When confronted to this proposal, my first question is: “but, do I need to do anything special to make method engineering applicable to agents”? I would tend to say no. Let me explain. Method engineering is about constructing methods. What those methods say or what for they are is not really important. Is like a filmmaking school: you learn how to make films. You learn the techniques, meet producers and directors, learn some theory… But the contents of your films are up to you. From this perspective, it is clear that it does not make sense to even propose applying method engineering to agents. Method engineering is helpful to build and customise methods: whether the methods that you create are intended to develop agent-oriented software, object-oriented systems, relational databases or railway models, we don’t care. Method engineering is one abstraction level above.
But then you could argue: but the method fragments in the method repository are related to what kind of thing the methods can produce. For example, a method to create railway models will probably need, at some point, a specification of the process to follow in order to create the track layout on the board. If nobody puts this method fragment in, we cannot generate a method that is capable of addresing the development of railway models. Similarly, I can argue that, in order to create an agent-oriented software system, the method fragment repository will need many method fragments that are tightly connected with the fact that we are aiming to produce agent-oriented software. If this reasoning is OK, then what I need to do is just populate the method fragment repository with a lot of fragments that are specially designed for agent-oriented software development.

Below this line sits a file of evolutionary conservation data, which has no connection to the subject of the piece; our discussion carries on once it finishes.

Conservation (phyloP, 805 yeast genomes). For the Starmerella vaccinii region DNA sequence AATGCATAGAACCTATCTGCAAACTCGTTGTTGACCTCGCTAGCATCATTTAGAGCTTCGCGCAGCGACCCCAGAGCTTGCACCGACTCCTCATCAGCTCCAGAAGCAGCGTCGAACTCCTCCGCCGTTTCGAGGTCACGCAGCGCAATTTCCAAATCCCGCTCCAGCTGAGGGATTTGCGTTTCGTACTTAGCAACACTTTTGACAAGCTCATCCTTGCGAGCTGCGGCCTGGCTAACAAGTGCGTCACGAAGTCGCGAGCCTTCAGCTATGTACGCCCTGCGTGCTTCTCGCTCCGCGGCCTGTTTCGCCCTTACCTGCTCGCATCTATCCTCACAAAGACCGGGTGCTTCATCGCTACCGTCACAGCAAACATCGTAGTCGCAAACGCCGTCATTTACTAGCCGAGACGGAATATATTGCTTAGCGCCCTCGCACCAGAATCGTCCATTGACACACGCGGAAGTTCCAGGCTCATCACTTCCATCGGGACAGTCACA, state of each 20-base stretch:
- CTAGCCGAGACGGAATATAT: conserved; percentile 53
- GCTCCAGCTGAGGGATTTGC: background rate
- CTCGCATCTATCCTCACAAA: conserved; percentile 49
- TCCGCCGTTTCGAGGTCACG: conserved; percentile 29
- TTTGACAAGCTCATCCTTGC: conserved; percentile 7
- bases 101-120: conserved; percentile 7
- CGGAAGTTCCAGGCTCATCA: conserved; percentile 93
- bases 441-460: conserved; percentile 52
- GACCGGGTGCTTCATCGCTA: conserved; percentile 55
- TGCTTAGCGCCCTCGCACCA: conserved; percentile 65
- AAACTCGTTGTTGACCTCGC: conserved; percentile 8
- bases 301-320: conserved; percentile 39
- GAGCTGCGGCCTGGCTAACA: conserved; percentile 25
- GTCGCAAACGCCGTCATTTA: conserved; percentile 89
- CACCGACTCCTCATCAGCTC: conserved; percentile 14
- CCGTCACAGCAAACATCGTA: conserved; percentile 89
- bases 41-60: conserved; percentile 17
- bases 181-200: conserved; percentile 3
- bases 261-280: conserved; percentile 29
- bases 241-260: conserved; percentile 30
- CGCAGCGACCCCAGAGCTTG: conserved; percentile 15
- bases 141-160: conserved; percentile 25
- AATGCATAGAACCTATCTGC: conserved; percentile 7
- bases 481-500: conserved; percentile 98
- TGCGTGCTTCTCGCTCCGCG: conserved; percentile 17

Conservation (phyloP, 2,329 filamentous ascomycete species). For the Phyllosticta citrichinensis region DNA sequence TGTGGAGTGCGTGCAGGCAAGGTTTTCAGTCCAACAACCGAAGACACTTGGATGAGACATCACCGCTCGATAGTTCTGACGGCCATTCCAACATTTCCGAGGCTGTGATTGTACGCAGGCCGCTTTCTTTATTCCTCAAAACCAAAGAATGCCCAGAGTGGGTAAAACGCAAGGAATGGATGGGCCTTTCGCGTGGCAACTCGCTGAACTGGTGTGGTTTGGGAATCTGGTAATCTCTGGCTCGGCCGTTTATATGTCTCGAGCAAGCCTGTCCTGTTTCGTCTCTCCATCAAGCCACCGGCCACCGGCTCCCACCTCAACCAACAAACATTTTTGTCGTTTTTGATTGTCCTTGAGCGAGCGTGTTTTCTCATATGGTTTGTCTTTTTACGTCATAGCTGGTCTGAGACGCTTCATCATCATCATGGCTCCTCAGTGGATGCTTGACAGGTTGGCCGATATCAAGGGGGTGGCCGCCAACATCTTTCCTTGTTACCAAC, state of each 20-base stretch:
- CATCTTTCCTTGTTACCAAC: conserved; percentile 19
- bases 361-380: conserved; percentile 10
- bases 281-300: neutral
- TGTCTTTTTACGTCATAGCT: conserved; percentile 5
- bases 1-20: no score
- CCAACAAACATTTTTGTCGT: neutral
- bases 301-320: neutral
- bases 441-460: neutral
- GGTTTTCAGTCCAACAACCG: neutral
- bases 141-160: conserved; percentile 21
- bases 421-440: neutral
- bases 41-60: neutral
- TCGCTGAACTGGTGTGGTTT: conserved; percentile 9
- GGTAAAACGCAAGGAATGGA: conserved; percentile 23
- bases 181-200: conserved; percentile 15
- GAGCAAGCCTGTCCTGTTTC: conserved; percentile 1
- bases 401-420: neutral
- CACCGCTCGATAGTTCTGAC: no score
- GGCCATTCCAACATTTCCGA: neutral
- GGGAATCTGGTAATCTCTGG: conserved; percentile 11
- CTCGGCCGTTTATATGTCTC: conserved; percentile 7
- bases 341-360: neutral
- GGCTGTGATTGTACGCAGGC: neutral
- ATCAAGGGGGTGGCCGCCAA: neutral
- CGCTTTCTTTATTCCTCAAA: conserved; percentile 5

How can I “create” these method fragments? Well, very few works on method engineering, as far as I know, deal with the problem of generating method fragments from a theoretical and methodological perspective. Usually, they assume that method fragments already exist. But, in real life, having a good repository plenty of high-quality fragments is key in producing a good method. Oh well… What we do is extract fragments from existing “monolithic” methods. That is, you find an existing method, read and think about it until you understand it (more or less) and then try to isolate useful chunks. With some experience, this can become relatively easy. Some of my colleagues have written a series of papers each looking at different agent-oriented methodologies (such as Gaia, Tropos, MASE or CAMLE) and extracting useful method fragments from them.
In any case, what I need to do is to understand what building an agent-oriented system means. Some people in my team are agent experts, so they can help with that. However, my feeling after some months working in this direction is that most people working in agent-oriented methodologies come from artificial intelligence or related backgrounds, very few coming from engineering areas. One manifestation of this is that the existing methodologies are defined in a very informal way, sometimes containing significant ambiguities. Also, most key terms (including “agent”, “message”, “environment”, etc.) are not defined, so each author assumes an interpretation that very often is not shared by others. I don’t want to sound as if I was just bashing AI or agents; this is a serious and well-thought conclusion, shared by some of my colleagues, and our response to it is constructive: we have defined the key terms and are working in adding formality to AOSE. While doing this, however, I keep a skeptical and self-critical attitude, which leads me to regularly find questions and doubts. I will post here many of these in bite-sized chunks.